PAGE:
Daily Archives: October 27, 2011
#1: The Shining, Stanley Kubrick,1980 Watch The Shining by yourself. Just keep an extra pair of pants handy. Kubrick’s attempt at horror is as terrifying as it is gorgeous. The ominous twins, the bloody elevator, and the ghost of an old English gentleman set the scene for Jack Nicholson’s dip into insanity. There is no shortage of iconic imagery in this film, but the sheer terror of a psychotic father bent on killing his wife and metaphysically talented son is what makes this the best Halloween film of all time.
Johnny Depp is not a pirate. A simple fact, but he seems to forget that at times. To Depp fans’ delight (and four-year-old Captain Jack fans’ chagrin), his work in The Rum Diary returns the actor to the world of author Hunter S. Thompson, whom Depp craftily portrayed in the cult favorite Fear and Loathing in Las Vegas. The Rum Diary, an adaptation of Thompson’s novel of the same name, is a fitting tribute to Thompson’s work, but its sluggish plot progression and burdensome editing stretch what should be a concise adventure-comedy into a vapid two-hour feature.
If Leo’s orange-frosted pound cake hasn’t gotten you into the Halloween spirit yet, don’t worry. From embassies to theme parks, D.C. offers plenty of chances to don a costume and forget about those last few midterms for the weekend.
Let’s be honest: I write a drinking column. I like going to bars. I like the décor, the loud music, the varied atmospheres, the availability of alcohol. I like to see friends or people I haven’t seen for a while, and I like meeting new people.
On October 23, 2001, Steve Jobs took the stage in Cupertino, Calif., to announce what he called a “breakthrough digital device”—the first iPod. It had five gigabytes of storage and cost $399.
Critics were not convinced. The name iPod itself was mocked as “Idiots Price our Devices” and “I Prefer Owning Discs.” But the iPod was not just another MP3 player, like many people claimed. It was the first device that made the music industry’s transition to the digital world possible.
Walking into the Occupy DC demonstration in McPherson Square on a Saturday afternoon is like entering a beehive. Yells and clanking pots emanate from the kitchen tent. The Welcoming Committee greets visitors from the information booth. Homeless men and women stand listlessly smoking cigarettes.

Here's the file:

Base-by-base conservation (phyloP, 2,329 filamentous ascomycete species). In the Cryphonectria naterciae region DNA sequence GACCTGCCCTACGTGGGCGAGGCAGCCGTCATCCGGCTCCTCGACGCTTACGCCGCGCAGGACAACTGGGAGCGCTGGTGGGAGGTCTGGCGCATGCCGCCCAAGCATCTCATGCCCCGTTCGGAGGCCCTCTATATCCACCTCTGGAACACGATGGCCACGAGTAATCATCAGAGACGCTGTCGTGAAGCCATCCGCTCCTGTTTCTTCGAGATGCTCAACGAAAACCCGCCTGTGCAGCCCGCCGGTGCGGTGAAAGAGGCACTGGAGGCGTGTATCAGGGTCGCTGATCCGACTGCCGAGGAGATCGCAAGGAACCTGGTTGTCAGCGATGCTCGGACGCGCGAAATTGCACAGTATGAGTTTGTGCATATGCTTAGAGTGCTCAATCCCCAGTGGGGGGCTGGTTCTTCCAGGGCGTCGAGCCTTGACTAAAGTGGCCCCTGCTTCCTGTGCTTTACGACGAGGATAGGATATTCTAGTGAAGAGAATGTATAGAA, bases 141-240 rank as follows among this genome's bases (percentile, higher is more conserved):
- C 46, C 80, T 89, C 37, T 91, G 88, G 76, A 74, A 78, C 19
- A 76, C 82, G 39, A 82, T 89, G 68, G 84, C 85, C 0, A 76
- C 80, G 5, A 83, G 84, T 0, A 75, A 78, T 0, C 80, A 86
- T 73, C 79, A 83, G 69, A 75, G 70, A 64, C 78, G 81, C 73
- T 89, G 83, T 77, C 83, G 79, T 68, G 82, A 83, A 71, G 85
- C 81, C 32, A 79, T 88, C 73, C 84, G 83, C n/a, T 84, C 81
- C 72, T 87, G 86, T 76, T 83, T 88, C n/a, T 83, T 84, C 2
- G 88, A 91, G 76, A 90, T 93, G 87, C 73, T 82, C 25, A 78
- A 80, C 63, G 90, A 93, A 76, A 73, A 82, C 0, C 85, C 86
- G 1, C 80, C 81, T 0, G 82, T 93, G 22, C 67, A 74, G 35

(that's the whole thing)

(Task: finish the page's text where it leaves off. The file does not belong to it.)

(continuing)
Recently, while filling out forms for a fellowship, I found myself confronted with the all too familiar race-based form that instructs me to please mark the box titled “White/Caucasian.” Of course, if I object to providing this information, I do have the option of marking the corresponding box. But I think it’s safe to say that marking the “I decline to respond” box is basically saying, “I’m white or another race that isn’t considered diverse enough for this institution.”
Halloween has always been my favorite holiday. It’s not just the scary movies, the haunted houses, the crisp fall weather, the pumpkin pies, the apple cider, the bonfires, the haunted corn mazes, and the hayrides. What other holiday encourages, even requires, you to put on a crazy costume and get tons of treats (or perhaps more realistically for the average Hoya, a sloppy makeout with someone whom you think is the hot guy from your English class, though you can’t really be sure under his Dread Pirate Roberts Mask)? And no, Mardi Gras doesn’t count.
Having spent the last five Saturdays in enemy territory, the Hoyas were ecstatic to return to a packed Homecoming crowd.
“I actually started to miss Multi-Sport Facility,” junior linebacker and Patriot League Defensive Player of the Week Robert McCabe said, drawing laughs from Head Coach Kevin Kelly and his teammates.
With the way the Georgetown football team (6-2, 2-1) played in its 40-17 homecoming victory over Colgate after five straight road games, it’s hard to blame him.
As the Georgetown football team traded handshakes with the Colgate players and coaches following a 40-17 homecoming victory, the packed grandstands of Multi-Sport Field filled the air with resounding applause.
Sadly, this was one of the only times the crowd seemed invested in the contest at all. Much of game was observed in relative silence, so much so that it is unclear which was quieter in the second half: the crowd or the Colgate offense.